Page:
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on NatGeo: Climate change has finally caught up to this Alaska village
katie orlinsky
Oct 24, 2019
After 20 years of flooding, erosion and thawing permafrost, the Yup'ik residents of Newtok are moving to a new village as we speak! This past May I traveled to Newtok, Alaska and the story is now online!


I think it is important to note right away that this is not the first time Newtok has had to relocate. In 1949 the Bureau for Indian Affairs (BIA) built schools in all Alaska Native communities after decades of forcing children to leave home to attend boarding schools. The BIA chose the precarious site that became Newtok without input from the community. As early as 1994, the people of Newtok began planning to eventually relocate again due to erosion and flooding. Then, with climate change, the situation became urgent. It has taken nearly 25 years for Newtok to finally receive the funding and support to complete the process.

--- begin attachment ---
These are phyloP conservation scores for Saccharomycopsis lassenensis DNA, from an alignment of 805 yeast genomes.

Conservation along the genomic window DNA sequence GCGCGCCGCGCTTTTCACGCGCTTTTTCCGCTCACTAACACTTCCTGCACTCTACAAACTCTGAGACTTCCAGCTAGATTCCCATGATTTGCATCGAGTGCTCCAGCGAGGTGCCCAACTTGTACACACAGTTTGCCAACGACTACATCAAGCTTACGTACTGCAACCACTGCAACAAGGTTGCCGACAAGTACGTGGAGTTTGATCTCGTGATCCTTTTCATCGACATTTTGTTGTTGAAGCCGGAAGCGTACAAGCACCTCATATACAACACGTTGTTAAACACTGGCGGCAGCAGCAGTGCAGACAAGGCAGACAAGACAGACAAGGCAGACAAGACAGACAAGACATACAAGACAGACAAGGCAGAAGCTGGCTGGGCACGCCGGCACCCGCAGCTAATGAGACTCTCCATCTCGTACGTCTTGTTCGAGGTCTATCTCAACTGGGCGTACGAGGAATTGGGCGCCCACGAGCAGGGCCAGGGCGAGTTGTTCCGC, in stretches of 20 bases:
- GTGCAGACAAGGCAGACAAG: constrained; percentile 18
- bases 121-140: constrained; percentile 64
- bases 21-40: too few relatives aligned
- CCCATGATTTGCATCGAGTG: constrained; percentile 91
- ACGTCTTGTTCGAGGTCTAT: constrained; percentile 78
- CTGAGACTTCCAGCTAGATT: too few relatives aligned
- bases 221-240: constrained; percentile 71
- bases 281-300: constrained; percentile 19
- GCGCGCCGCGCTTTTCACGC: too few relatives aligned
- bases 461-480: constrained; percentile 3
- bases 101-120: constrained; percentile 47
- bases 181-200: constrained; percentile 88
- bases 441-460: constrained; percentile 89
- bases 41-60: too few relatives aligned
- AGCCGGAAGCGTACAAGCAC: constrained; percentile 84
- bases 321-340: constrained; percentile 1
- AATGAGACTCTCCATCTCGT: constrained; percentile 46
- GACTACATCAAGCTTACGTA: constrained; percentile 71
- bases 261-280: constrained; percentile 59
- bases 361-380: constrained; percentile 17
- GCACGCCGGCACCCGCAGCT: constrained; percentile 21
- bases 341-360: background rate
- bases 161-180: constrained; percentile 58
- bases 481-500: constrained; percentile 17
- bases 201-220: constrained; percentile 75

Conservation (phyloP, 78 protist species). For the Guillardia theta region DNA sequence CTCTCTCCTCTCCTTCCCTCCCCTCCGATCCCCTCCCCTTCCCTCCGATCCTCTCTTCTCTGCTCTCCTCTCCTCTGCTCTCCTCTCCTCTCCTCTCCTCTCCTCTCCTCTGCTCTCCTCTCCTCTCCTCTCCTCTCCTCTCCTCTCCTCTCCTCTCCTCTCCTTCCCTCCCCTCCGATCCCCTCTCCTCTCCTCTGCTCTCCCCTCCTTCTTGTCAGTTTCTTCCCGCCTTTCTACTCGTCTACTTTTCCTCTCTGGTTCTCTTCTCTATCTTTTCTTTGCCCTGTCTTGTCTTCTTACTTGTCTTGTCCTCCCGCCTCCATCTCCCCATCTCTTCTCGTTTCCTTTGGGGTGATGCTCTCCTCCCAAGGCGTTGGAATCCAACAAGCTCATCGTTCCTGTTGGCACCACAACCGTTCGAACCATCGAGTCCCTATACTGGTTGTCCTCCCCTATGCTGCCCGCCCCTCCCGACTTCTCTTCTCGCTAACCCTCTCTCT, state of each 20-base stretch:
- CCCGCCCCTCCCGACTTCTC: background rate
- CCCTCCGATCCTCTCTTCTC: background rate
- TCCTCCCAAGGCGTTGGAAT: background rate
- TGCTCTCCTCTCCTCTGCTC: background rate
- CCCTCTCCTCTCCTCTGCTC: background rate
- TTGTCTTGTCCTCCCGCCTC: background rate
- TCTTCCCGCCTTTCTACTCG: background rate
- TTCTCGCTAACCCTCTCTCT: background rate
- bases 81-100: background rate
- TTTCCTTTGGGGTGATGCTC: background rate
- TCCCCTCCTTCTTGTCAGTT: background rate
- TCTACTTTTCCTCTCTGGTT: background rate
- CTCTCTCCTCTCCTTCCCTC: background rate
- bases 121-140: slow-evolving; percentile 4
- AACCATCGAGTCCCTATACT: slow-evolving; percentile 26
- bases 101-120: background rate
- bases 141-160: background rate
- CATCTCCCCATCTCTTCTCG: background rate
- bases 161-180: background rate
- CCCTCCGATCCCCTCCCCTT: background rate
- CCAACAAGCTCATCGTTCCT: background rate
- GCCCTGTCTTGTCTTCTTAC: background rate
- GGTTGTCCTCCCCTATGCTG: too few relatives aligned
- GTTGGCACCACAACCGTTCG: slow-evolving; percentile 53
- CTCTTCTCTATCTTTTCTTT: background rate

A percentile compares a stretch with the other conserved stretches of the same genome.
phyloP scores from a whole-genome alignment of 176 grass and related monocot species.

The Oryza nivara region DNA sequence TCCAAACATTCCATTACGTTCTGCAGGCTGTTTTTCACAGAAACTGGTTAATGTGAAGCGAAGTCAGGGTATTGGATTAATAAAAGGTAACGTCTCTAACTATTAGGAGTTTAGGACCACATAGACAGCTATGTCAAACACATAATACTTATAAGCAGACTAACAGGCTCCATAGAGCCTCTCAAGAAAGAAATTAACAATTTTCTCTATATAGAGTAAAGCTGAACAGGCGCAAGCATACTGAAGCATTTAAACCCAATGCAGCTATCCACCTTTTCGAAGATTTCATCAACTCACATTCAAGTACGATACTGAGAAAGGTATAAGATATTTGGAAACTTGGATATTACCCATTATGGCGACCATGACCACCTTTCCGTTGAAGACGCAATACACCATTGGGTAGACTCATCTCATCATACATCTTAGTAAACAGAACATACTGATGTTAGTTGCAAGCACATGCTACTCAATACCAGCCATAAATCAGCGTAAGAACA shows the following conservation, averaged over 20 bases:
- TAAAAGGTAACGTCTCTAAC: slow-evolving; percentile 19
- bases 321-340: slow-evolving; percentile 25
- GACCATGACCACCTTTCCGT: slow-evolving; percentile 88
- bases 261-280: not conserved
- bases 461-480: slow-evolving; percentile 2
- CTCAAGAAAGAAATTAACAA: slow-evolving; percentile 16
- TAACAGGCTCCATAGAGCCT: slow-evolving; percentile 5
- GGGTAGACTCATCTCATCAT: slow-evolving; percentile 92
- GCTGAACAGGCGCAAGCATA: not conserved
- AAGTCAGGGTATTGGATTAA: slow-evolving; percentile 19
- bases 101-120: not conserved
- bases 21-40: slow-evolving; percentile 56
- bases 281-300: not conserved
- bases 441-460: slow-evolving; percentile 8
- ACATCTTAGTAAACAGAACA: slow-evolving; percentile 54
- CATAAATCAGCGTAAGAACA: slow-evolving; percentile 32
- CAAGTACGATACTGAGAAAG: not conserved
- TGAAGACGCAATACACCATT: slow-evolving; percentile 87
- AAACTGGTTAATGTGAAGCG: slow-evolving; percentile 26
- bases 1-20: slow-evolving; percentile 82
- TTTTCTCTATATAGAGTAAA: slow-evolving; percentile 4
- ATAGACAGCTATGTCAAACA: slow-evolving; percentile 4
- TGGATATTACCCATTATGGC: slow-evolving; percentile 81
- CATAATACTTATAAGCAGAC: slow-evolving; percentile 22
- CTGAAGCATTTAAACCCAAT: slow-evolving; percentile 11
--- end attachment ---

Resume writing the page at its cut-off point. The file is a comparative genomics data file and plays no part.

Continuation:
Newtok is home to some of the kindest people I have ever met. Their strength, positivity, and humor in the face of so many changes and challenges was truly inspiring. They also have the world’s cutest population of eclectic dogs.

Thank you Lisa Charles, Martha Kasaiuli, Walter Queenie, Lala, Arnie Jay Tee, Katie Basile, and everyone in Alaska who helped make this story possible. I also want to thank Sadie Quarrier for EVERYTHING, Craig Welch for writing such a thoughtful article and Dominique Hildebrand for your awesome editing.

Katie Orlinsky Photography

Katie Orlinsky is a photographer based in New York City and Alaska.
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